This morning, I spent a fair amount of time clearing out excess growth of
tomatoes in my little greenhouse. When I washed my hands, they turned very
yellow. That had happened before but I did not know what the cause was. I
thought that I had contacted nitrates from my nutrient solution and that it
had somehow caused the yellow color the same way that exposure to nitrate
does. I presumed that the alkaline soap was the proximate cause for turning
a leuco compound yellow.
This time, after washing away the color, I went back out and handled the
tomato plants some more. Hand washing brought out the yellow color again.
Is this typical of tomatoes? What is the substance involved?
Sounds like lycopene from the tomatoes or another carotenoid from the
foliage. Mild oxidation will then remove the color (benzoyl peroxide
acne cream; Oxy-Clean, dilute bleach), as will electrophiles (skunk
juice). Why don't you wear gloves?
On 7/29/05 11:34 AM, in article email@example.com, "Uncle Al"
It could come from the foliage. That was all I handled for my second test.
It is not a skin problem yet. It washes off easily. Nevertheless,
considering that only a small amount could have been carried on my hands, it
has all the earmarks of a strongly absorbing indicator dye.
I was just curious as to what might be happening. It might be the basis for
a good kitchen science experiment in these days of limited access to
equipment and chemicals.
Not necessary unless you are sensitised. The neutral/acid form is
colourless and the alkaline soap form is very water soluble and an
interesting shade of yellow not dissimilar to fluorosene in colour but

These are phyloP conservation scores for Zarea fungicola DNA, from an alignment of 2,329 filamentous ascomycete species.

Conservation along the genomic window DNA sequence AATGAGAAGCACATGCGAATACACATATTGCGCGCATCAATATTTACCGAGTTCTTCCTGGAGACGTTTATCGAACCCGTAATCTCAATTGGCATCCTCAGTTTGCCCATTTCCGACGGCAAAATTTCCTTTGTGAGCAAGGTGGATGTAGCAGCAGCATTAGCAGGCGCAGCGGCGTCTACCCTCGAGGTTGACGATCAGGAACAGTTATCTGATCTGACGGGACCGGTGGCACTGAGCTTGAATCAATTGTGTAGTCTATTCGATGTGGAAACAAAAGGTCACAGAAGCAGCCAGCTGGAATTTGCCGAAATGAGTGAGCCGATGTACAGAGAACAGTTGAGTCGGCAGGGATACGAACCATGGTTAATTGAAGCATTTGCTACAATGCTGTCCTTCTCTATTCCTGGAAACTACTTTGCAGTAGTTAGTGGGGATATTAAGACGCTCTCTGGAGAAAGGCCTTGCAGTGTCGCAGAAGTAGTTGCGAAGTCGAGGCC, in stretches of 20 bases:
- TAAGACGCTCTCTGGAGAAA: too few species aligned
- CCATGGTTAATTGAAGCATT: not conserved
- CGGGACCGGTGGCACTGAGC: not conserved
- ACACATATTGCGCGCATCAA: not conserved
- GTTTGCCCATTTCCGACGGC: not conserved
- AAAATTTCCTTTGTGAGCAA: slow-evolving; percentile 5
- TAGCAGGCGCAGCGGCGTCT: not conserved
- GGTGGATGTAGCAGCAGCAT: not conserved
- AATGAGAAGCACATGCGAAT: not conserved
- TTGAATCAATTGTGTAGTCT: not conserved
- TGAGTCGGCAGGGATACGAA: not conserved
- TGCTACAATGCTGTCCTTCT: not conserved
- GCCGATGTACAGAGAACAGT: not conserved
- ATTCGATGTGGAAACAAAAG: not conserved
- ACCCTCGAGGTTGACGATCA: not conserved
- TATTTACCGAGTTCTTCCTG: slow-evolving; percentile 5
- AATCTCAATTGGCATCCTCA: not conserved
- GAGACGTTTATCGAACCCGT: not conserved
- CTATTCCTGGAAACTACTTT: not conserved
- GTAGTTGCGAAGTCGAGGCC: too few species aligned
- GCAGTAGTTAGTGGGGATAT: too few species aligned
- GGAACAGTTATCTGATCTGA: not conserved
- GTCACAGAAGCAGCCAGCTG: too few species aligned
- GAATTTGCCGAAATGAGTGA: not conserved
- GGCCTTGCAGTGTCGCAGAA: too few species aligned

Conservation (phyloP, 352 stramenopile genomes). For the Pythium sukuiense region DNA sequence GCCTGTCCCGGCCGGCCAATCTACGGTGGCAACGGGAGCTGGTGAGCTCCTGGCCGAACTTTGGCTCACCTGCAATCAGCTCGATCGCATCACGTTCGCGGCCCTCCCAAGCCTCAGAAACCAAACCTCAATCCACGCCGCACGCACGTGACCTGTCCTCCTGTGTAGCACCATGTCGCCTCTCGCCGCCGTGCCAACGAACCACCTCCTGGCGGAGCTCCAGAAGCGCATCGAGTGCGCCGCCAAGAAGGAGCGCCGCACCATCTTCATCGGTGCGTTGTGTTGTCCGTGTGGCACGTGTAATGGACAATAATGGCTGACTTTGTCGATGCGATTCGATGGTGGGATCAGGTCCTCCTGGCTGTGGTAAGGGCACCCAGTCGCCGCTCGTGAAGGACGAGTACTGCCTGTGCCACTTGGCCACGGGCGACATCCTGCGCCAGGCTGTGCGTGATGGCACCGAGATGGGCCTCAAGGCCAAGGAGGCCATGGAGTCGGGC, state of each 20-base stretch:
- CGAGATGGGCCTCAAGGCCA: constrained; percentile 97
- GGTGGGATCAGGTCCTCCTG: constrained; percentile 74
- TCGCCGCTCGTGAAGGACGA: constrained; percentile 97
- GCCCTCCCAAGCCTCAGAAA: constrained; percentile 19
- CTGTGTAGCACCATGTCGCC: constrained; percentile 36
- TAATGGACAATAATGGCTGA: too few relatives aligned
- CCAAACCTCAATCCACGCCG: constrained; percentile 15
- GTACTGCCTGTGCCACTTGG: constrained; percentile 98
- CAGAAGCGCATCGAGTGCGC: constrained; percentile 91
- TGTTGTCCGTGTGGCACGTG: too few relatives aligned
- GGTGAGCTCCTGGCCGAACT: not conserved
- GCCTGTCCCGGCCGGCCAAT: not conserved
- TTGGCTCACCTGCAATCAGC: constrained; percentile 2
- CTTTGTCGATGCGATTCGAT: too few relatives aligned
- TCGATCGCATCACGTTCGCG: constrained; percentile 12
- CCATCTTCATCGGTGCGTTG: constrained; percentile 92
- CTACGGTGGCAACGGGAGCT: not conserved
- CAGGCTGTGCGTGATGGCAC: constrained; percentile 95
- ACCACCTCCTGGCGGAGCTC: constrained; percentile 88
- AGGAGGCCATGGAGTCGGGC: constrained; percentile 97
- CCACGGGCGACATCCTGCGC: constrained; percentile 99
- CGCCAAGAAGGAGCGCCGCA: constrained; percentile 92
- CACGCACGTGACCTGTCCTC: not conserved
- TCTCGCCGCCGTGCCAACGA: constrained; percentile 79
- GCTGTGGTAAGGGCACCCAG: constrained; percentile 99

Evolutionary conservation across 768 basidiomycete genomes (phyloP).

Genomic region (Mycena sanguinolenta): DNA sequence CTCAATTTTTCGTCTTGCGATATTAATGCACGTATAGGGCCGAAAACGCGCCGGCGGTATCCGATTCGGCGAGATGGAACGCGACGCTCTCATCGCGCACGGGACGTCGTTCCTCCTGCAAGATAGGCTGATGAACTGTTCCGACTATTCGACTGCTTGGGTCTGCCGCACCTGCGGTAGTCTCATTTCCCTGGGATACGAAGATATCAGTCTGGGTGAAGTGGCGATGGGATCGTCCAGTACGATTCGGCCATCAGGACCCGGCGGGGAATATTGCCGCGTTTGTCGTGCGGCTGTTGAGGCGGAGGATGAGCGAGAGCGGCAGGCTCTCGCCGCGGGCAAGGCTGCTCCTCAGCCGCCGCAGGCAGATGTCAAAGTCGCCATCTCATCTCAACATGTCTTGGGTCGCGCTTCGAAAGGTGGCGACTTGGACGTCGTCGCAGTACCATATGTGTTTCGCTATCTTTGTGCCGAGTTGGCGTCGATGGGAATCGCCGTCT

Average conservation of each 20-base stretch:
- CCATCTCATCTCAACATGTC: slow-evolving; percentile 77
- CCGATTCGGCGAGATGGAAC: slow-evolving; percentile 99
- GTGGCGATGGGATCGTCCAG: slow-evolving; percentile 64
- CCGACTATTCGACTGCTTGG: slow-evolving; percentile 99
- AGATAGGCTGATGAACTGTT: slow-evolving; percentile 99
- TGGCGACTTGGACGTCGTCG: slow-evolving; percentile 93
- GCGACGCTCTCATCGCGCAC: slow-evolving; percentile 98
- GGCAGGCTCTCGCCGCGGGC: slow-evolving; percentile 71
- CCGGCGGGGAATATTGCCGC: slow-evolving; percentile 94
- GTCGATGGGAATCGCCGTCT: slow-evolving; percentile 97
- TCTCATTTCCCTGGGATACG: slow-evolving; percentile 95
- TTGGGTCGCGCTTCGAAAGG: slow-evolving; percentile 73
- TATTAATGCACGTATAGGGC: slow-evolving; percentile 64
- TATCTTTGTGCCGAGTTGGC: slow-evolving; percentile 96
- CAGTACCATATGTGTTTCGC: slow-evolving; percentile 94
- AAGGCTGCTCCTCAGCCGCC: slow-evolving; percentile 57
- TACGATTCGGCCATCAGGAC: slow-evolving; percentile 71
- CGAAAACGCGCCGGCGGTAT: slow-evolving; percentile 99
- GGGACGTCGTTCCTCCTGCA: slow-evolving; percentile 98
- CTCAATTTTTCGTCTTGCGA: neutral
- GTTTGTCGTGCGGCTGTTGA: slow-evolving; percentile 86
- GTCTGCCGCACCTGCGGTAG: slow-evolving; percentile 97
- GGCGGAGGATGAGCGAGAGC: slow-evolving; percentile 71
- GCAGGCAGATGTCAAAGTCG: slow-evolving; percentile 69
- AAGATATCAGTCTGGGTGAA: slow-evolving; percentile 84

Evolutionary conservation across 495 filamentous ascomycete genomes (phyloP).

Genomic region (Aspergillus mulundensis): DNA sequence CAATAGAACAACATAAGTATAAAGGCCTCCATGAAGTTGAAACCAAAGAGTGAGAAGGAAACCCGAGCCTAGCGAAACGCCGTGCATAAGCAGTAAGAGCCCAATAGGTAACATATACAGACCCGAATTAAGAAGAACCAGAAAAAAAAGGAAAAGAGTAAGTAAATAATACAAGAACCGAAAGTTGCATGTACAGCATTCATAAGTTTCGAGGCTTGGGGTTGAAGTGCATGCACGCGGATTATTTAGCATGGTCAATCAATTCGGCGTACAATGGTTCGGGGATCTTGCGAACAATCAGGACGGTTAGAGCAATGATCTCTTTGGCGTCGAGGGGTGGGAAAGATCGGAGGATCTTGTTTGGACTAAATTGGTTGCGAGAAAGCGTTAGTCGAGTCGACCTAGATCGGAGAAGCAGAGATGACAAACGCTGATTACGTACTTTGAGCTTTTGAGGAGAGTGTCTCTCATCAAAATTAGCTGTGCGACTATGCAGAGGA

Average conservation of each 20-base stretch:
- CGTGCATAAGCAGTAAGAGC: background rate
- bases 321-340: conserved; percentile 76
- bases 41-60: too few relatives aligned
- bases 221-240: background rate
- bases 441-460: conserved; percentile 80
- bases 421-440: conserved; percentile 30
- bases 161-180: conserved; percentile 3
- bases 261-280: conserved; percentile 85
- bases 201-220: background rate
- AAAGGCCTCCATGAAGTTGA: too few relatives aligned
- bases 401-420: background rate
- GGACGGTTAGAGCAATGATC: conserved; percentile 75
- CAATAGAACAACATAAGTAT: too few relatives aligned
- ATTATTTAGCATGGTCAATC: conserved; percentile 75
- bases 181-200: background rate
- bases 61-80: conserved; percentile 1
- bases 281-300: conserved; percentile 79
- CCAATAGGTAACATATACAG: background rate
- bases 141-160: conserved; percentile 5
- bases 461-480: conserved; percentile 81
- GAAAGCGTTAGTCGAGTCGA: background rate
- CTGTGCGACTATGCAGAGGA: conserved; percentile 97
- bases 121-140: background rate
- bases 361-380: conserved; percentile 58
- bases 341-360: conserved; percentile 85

without the obvious UV glow. Vegetable acid/base indicator dye.
The smell is also distinctive and I suspect it is a quite bit more toxic
than the fruit - solanaceae are not to be messed with. You can eat
tomatoes and potatoes but the rest of the plant is a really bad idea.
And related species include some extremely toxic plants.
On 7/29/05 12:13 PM, in article dcdv4r$krr$ firstname.lastname@example.org, "Martin
I have some more experimental data.
Certainly, my hands do have that tomato plant like smell after handling.
This last time, I did more foliage removal and staking. I washed my hands
and got the same yellow color from using soap. I again got a sink full of
yellow water. This time, I took a flake of potassium hydroxide and added to
the sink. The color of the sink water became much deeper. So, does that
describe solanin well enough to make solanin the likely candidate?
The tomato plants are trying to protect themselves by the smell and th
color on your hands. You will have the yellow substance every time yo
handle the plants because it does come from the stems and leaves. I
you are sensitive you can feel the stuff getting on you
Nature frequently provides its own "antidote". Squash a rotten (i.e.,
waste overripe) tomato and lather your hands thoroughly with the mess.
The yellow stain comes off your hands then without the need for much soap
when you rinse.
I seem to recall nature providing an antidote for mulberry stain, and
for stinging nettles, too. I think you squash some of the red fruit (i.e.,
the unripe ones) to remove from your hands the stain that the black
John Savage (my news address is not valid for email)
I lived in Scotland for a period of time, and the locals quickly advised me
stinging nettles...Crushed dock takes the pain away quickly, and it seems
is almost found in the vicinity of nettles. Intelligent design? If it
works, use it.
Never got around to eating any steamed nettles, but heard they are quite
On 8/3/05 5:04 AM, in article
ap2Ie.5357$ email@example.com, " firstname.lastname@example.org"
For those of us not raised in the UK, please tell us a bit more about dock.
I have had the opportunity to meet what I think is stinging nettle. Are Us
nettles pretty much like European ones?
Speaking of intelligent design, I have been in places with soft pine needles
or the like where you lie down to recover if hit with a rock that was
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